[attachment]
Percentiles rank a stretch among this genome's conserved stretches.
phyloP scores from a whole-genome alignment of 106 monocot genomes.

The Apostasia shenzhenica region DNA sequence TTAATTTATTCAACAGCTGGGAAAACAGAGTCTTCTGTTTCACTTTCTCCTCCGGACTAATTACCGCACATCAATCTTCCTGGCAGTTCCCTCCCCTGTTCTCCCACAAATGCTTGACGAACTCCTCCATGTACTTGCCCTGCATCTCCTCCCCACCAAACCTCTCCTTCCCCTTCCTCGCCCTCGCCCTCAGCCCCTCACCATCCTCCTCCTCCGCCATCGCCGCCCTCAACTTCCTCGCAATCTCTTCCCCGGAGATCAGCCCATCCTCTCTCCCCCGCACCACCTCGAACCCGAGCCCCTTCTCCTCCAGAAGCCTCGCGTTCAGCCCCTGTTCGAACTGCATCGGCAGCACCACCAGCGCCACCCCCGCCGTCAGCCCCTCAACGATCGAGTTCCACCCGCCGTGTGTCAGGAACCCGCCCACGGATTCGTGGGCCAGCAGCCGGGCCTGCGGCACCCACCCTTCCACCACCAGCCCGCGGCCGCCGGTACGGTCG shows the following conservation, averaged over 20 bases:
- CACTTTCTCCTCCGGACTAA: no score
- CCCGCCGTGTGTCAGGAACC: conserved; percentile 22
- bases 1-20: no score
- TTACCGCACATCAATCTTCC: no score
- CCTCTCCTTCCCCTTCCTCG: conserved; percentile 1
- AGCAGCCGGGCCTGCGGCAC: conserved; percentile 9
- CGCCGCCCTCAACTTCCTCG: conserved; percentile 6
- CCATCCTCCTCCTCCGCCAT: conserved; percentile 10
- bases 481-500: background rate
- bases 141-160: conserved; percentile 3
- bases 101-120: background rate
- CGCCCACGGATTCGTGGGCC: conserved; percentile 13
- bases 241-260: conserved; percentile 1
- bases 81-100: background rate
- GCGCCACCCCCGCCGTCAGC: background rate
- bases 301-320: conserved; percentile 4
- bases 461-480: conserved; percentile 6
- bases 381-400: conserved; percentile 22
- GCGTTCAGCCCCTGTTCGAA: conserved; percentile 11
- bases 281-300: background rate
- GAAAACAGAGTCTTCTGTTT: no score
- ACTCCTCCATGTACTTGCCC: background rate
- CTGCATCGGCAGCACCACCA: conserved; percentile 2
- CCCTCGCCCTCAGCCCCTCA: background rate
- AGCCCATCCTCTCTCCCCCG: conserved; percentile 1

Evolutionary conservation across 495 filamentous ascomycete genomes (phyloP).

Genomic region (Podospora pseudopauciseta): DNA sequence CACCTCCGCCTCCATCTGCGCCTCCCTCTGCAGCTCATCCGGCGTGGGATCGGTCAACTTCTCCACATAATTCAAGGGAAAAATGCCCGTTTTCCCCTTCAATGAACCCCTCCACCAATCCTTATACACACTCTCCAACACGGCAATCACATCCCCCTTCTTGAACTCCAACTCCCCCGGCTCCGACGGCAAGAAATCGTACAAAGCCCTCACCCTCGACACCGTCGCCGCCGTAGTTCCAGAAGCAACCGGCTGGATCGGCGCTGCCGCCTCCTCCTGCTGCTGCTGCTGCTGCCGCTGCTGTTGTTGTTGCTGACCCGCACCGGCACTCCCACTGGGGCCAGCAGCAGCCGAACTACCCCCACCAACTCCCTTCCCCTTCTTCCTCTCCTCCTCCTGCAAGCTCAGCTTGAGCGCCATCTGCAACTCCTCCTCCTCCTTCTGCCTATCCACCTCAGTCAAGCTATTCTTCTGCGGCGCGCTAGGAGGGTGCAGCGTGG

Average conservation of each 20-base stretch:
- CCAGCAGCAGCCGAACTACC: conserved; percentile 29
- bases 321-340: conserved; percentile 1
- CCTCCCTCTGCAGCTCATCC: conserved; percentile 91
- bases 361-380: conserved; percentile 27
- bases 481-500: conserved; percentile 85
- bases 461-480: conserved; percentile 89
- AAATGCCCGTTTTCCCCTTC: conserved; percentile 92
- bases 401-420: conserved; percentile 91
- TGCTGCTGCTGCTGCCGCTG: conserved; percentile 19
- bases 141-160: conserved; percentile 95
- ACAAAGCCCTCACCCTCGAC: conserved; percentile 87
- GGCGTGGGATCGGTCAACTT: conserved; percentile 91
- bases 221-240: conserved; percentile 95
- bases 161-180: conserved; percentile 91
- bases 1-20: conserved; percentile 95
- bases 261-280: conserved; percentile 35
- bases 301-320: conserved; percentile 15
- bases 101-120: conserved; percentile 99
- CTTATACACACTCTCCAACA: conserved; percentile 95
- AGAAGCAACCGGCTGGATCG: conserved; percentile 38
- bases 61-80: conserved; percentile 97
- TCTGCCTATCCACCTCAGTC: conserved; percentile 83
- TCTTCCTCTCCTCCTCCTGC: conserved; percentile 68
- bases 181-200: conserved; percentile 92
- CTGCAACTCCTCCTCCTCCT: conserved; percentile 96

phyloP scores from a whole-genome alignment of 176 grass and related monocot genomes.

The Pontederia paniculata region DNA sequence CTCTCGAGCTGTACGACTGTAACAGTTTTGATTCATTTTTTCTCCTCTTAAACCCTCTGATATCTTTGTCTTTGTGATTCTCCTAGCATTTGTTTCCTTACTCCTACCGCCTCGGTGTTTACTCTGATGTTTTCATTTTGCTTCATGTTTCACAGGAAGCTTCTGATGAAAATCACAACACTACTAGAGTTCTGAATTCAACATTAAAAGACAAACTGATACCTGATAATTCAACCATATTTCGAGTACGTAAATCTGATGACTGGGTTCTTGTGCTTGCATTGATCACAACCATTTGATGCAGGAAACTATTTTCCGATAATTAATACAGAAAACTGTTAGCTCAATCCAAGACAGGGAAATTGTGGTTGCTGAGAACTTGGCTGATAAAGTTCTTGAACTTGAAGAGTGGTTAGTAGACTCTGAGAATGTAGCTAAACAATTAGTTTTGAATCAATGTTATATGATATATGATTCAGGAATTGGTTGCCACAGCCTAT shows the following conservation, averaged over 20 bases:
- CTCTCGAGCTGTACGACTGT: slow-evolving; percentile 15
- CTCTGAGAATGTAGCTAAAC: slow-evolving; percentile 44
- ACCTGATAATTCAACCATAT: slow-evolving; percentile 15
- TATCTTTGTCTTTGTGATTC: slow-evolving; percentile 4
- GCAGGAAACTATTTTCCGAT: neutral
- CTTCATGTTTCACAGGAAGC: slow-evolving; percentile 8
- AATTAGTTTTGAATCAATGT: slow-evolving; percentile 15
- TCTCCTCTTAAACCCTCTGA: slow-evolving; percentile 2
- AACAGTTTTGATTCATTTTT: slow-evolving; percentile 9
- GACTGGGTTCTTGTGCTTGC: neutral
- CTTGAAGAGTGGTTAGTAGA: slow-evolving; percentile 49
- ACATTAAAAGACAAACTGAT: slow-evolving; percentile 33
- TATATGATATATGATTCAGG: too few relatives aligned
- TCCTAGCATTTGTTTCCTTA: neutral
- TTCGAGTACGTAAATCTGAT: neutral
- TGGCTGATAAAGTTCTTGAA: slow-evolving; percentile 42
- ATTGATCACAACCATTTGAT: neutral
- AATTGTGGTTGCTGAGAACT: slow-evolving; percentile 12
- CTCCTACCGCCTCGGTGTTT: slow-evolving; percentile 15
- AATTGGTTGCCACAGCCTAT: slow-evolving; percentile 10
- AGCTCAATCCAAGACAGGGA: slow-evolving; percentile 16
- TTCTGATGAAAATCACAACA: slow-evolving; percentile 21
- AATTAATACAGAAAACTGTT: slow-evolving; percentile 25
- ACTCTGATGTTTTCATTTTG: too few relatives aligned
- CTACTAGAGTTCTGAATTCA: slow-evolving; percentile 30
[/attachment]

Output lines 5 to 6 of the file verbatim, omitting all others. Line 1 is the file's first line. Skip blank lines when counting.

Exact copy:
- CCCGCCGTGTGTCAGGAACC: conserved; percentile 22
- bases 1-20: no score